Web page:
Blues Outmuscled In Varsity Match

RUGBY: RUPERT MERCER reports from the 130th Varsity Match, which ends in disappointment for outclassed Light Blues.

28-10 Cassian Braham-Law curufc Don Blake Govind Oliver jack wills John Carter Karl Outen Mark Murdoch Matt Guiness King nomura OURFC Steve Townend Tom O'Toole twickenham varsity match Varsity Match 2011

Oxford 28 – 10 Cambridge

Light Blue hopes were crushed on a windy afternoon at Twickenham as Oxford overpowered them in the 130th Varsity Match.

Talk before kick off centred around the clash between Oxford’s forwards and Cambridge’s backs, but such was the control of the Dark Blue pack that Cambridge were never able to truly release their runners, who were starved of ball for most of the afternoon. So as the match went on and the Cambridge pack tired Oxford were able to have things entirely their own way, coasting through a second half where they barely looked troubled.

Things had in fact started brightly for Guinness King’s men after one of their patented rolling mauls bought them a penalty under the posts, stroked confidently over by Steve Townend within minutes of the kick-off, but things quickly took a turn for the worse. When late replacement at hooker, Mark Murdoch failed to find his man with the line out on his own 22, Oxford piled on the pressure. The Dark Blues worked it wide quickly and their forwards, first to the ruck, were able to force over prop, Will Kane, for the match’s opening try. Cassian Brahman-Law put over the points to stretch the lead.

Cambridge didn’t seem too troubled by their early set-back and went about their business with diligence, though maybe not with brilliance. Guinness King was showing no ill effects of his lack of game-time, putting in some crunching hits.

Oxford were still controlling the phases, however, and were rewarded with a penalty, confidently put away by Brahman-Law to make it 10-3.

Just when it looked like Oxford were controlling the match, a moment of inspiration from full-back Tom O’Toole unlocked the Dark Blue defence. Collecting a clearance kick on the bounce he outpaced two men before chipping over the defensive line. He was then the first to the loose ball and fly-hacked it forward. Don Blake slid in along with two Oxford players over the try line and claimed the score. After lengthy deliberation the Video ref ruled no try and it looked as thought the break-away had been in vain, but from the resulting five-metre scrum Oxford were penalised for collapsing and the penalty try was awarded.

During the build up to the try, Oxford’s captain, John Carter had stayed down clutching his face. Replays showed that number 8, Dave Allen had punched him in the eye. The referee, without Sky Sports’s slow-motion replays let the incident go unpunished and Carter was carried from the field. When he reemerged ten minutes later, with a swelling the size of a grapefruit on his cheekbone, he was clearly a man on a mission. He instantly conceded a penalty for violent play, but soon learned to channel his aggression. From that moment on he was everywhere, carrying the ball and putting in the hits to go with his Sebastian Chabal hair.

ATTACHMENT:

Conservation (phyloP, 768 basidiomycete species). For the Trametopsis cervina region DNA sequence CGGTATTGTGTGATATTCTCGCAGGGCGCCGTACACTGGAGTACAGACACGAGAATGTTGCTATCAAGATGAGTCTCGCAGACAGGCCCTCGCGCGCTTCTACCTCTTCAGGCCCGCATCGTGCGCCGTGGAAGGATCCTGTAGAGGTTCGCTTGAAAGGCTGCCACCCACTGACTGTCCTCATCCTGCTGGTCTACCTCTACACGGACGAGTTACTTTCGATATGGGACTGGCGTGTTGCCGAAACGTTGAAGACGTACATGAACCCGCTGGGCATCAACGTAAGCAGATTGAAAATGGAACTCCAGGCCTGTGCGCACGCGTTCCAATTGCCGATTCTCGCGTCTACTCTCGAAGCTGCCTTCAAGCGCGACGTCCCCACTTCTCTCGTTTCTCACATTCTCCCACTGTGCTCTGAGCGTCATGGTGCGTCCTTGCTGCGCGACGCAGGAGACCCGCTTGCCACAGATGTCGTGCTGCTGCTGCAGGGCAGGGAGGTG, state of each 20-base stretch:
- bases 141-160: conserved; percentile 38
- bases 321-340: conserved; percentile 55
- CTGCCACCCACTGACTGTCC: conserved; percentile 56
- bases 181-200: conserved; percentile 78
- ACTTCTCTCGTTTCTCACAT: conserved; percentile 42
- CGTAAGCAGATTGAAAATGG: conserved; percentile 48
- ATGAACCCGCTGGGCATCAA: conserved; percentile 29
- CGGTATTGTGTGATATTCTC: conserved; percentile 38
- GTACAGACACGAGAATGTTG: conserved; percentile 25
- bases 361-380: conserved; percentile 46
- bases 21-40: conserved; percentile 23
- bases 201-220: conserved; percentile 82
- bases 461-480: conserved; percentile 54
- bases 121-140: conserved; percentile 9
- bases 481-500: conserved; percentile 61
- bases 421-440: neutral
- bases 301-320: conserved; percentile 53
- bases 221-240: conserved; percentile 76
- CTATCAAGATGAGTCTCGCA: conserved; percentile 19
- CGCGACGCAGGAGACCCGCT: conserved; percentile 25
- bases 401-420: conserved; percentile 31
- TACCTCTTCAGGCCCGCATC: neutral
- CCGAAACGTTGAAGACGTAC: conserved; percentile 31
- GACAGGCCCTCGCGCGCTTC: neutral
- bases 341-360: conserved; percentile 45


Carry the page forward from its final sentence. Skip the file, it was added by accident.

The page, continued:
So Cambridge had found themselves level against the run of play, but their afternoon only headed downhill from there. Oxford added another three before the break to give themselves a deserved lead and the teams headed to the dressing rooms with much to mull over. Cambridge had stayed strong in defence up front but had been unable to make the yards to release their backs; Oxford had seen the danger of letting the game become loose when O’Toole broke and knew they needed to keep things tight to make their dominance pay.

It was Oxford who were able to take these lessons on board and in the second period their scrum began to enforce total domination, with Carter backed up by the fearsome Mohawk of Man of the Match, Karl Outen in the second row, putting in big hit after big hit on their counterparts. Special mention should also go to the superb Govind Oliver, a hooker as willing to carry the ball as to ruck hard whose energy around the breakdown bought his side countless yards.

The Dark Blue pack got their reward when they turned Cambridge’s beloved rolling maul against them, driving Outen over in the corner. Although the conversion was missed Oxford were forcing home their superiority.

They added another penalty before they finally killed the game off late on. Fly-half, Tom Mitchell capped an excellent play-linking performance by wriggling through the challenges to complete Cambridge’s misery.

Oxford fully merited their victory. Talk in the post-match press conference (which you can read on The Tab tomorrow) was of a team effort and certainly they were able to link their side better than Cambridge all day. The Light Blues seemed to hope that they could create enough chances to negate Oxford’s up-front dominance, but they never got the ball they needed to make their backs’ quality pay. Matt Guinness King now hangs up his boots with a defeat, but after an impressive personal performance and the Blues have twelve months to make sure it’s not three in a row for Oxford next time they take to the Twickenham turf.

Photographs by David Ponting.